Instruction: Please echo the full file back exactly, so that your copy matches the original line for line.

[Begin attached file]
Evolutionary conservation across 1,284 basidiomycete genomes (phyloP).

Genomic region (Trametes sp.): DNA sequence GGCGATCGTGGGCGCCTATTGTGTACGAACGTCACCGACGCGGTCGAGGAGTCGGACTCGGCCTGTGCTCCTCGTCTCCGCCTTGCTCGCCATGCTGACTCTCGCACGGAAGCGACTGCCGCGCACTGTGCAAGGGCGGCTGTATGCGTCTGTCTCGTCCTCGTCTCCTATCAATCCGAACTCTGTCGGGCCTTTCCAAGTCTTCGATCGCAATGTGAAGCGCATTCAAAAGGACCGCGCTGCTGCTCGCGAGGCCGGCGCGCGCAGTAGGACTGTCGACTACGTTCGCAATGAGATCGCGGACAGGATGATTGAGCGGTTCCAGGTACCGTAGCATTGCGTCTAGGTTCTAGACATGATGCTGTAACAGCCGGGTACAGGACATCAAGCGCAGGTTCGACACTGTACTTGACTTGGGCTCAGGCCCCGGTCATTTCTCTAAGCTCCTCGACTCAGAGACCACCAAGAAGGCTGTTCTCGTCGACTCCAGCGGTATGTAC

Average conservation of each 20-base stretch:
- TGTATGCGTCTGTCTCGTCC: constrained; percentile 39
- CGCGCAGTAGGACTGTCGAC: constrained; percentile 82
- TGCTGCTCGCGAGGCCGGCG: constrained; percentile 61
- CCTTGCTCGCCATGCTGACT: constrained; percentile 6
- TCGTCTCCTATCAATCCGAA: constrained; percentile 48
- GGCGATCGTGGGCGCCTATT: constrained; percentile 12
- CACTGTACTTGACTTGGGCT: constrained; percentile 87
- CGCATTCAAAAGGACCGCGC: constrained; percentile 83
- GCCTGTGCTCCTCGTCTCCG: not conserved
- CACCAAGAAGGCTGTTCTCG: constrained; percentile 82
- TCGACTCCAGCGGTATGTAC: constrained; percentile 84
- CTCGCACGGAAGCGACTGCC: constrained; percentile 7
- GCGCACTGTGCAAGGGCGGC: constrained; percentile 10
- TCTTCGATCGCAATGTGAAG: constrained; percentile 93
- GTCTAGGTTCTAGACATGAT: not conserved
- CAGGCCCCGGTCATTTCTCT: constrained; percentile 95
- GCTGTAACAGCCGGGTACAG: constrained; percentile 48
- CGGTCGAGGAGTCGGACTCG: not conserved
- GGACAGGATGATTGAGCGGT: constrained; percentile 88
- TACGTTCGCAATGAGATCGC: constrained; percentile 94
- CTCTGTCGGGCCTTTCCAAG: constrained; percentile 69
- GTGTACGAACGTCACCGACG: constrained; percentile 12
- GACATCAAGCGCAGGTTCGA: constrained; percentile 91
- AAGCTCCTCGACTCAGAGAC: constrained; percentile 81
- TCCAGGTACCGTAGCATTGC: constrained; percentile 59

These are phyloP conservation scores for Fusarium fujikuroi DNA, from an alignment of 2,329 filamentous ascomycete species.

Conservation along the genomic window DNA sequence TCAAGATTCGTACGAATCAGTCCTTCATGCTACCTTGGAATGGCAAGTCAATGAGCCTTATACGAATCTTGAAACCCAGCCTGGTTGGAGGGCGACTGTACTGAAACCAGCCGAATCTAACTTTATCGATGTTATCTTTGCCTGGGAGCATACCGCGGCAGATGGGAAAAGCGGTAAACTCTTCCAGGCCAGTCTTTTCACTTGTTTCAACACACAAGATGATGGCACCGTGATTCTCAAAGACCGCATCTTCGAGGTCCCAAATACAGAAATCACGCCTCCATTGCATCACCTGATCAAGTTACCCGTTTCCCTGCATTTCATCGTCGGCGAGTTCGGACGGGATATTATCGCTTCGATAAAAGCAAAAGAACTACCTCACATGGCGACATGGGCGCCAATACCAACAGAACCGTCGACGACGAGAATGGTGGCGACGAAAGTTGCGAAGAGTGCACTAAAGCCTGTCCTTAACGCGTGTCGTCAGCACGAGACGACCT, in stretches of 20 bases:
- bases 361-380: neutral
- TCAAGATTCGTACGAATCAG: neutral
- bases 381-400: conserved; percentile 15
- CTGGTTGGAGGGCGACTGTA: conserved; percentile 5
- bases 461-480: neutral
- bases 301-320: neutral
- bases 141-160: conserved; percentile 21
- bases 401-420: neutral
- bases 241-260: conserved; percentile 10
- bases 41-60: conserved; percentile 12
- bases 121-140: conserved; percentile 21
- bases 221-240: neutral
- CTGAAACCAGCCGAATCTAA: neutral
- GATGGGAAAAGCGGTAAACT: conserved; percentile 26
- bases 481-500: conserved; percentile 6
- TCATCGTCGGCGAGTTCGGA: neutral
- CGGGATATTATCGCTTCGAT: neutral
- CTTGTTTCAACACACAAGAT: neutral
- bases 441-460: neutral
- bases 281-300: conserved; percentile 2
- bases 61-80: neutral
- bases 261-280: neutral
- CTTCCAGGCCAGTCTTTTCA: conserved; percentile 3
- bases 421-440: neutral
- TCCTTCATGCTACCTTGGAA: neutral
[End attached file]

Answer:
Evolutionary conservation across 1,284 basidiomycete genomes (phyloP).

Genomic region (Trametes sp.): DNA sequence GGCGATCGTGGGCGCCTATTGTGTACGAACGTCACCGACGCGGTCGAGGAGTCGGACTCGGCCTGTGCTCCTCGTCTCCGCCTTGCTCGCCATGCTGACTCTCGCACGGAAGCGACTGCCGCGCACTGTGCAAGGGCGGCTGTATGCGTCTGTCTCGTCCTCGTCTCCTATCAATCCGAACTCTGTCGGGCCTTTCCAAGTCTTCGATCGCAATGTGAAGCGCATTCAAAAGGACCGCGCTGCTGCTCGCGAGGCCGGCGCGCGCAGTAGGACTGTCGACTACGTTCGCAATGAGATCGCGGACAGGATGATTGAGCGGTTCCAGGTACCGTAGCATTGCGTCTAGGTTCTAGACATGATGCTGTAACAGCCGGGTACAGGACATCAAGCGCAGGTTCGACACTGTACTTGACTTGGGCTCAGGCCCCGGTCATTTCTCTAAGCTCCTCGACTCAGAGACCACCAAGAAGGCTGTTCTCGTCGACTCCAGCGGTATGTAC

Average conservation of each 20-base stretch:
- TGTATGCGTCTGTCTCGTCC: constrained; percentile 39
- CGCGCAGTAGGACTGTCGAC: constrained; percentile 82
- TGCTGCTCGCGAGGCCGGCG: constrained; percentile 61
- CCTTGCTCGCCATGCTGACT: constrained; percentile 6
- TCGTCTCCTATCAATCCGAA: constrained; percentile 48
- GGCGATCGTGGGCGCCTATT: constrained; percentile 12
- CACTGTACTTGACTTGGGCT: constrained; percentile 87
- CGCATTCAAAAGGACCGCGC: constrained; percentile 83
- GCCTGTGCTCCTCGTCTCCG: not conserved
- CACCAAGAAGGCTGTTCTCG: constrained; percentile 82
- TCGACTCCAGCGGTATGTAC: constrained; percentile 84
- CTCGCACGGAAGCGACTGCC: constrained; percentile 7
- GCGCACTGTGCAAGGGCGGC: constrained; percentile 10
- TCTTCGATCGCAATGTGAAG: constrained; percentile 93
- GTCTAGGTTCTAGACATGAT: not conserved
- CAGGCCCCGGTCATTTCTCT: constrained; percentile 95
- GCTGTAACAGCCGGGTACAG: constrained; percentile 48
- CGGTCGAGGAGTCGGACTCG: not conserved
- GGACAGGATGATTGAGCGGT: constrained; percentile 88
- TACGTTCGCAATGAGATCGC: constrained; percentile 94
- CTCTGTCGGGCCTTTCCAAG: constrained; percentile 69
- GTGTACGAACGTCACCGACG: constrained; percentile 12
- GACATCAAGCGCAGGTTCGA: constrained; percentile 91
- AAGCTCCTCGACTCAGAGAC: constrained; percentile 81
- TCCAGGTACCGTAGCATTGC: constrained; percentile 59

These are phyloP conservation scores for Fusarium fujikuroi DNA, from an alignment of 2,329 filamentous ascomycete species.

Conservation along the genomic window DNA sequence TCAAGATTCGTACGAATCAGTCCTTCATGCTACCTTGGAATGGCAAGTCAATGAGCCTTATACGAATCTTGAAACCCAGCCTGGTTGGAGGGCGACTGTACTGAAACCAGCCGAATCTAACTTTATCGATGTTATCTTTGCCTGGGAGCATACCGCGGCAGATGGGAAAAGCGGTAAACTCTTCCAGGCCAGTCTTTTCACTTGTTTCAACACACAAGATGATGGCACCGTGATTCTCAAAGACCGCATCTTCGAGGTCCCAAATACAGAAATCACGCCTCCATTGCATCACCTGATCAAGTTACCCGTTTCCCTGCATTTCATCGTCGGCGAGTTCGGACGGGATATTATCGCTTCGATAAAAGCAAAAGAACTACCTCACATGGCGACATGGGCGCCAATACCAACAGAACCGTCGACGACGAGAATGGTGGCGACGAAAGTTGCGAAGAGTGCACTAAAGCCTGTCCTTAACGCGTGTCGTCAGCACGAGACGACCT, in stretches of 20 bases:
- bases 361-380: neutral
- TCAAGATTCGTACGAATCAG: neutral
- bases 381-400: conserved; percentile 15
- CTGGTTGGAGGGCGACTGTA: conserved; percentile 5
- bases 461-480: neutral
- bases 301-320: neutral
- bases 141-160: conserved; percentile 21
- bases 401-420: neutral
- bases 241-260: conserved; percentile 10
- bases 41-60: conserved; percentile 12
- bases 121-140: conserved; percentile 21
- bases 221-240: neutral
- CTGAAACCAGCCGAATCTAA: neutral
- GATGGGAAAAGCGGTAAACT: conserved; percentile 26
- bases 481-500: conserved; percentile 6
- TCATCGTCGGCGAGTTCGGA: neutral
- CGGGATATTATCGCTTCGAT: neutral
- CTTGTTTCAACACACAAGAT: neutral
- bases 441-460: neutral
- bases 281-300: conserved; percentile 2
- bases 61-80: neutral
- bases 261-280: neutral
- CTTCCAGGCCAGTCTTTTCA: conserved; percentile 3
- bases 421-440: neutral
- TCCTTCATGCTACCTTGGAA: neutral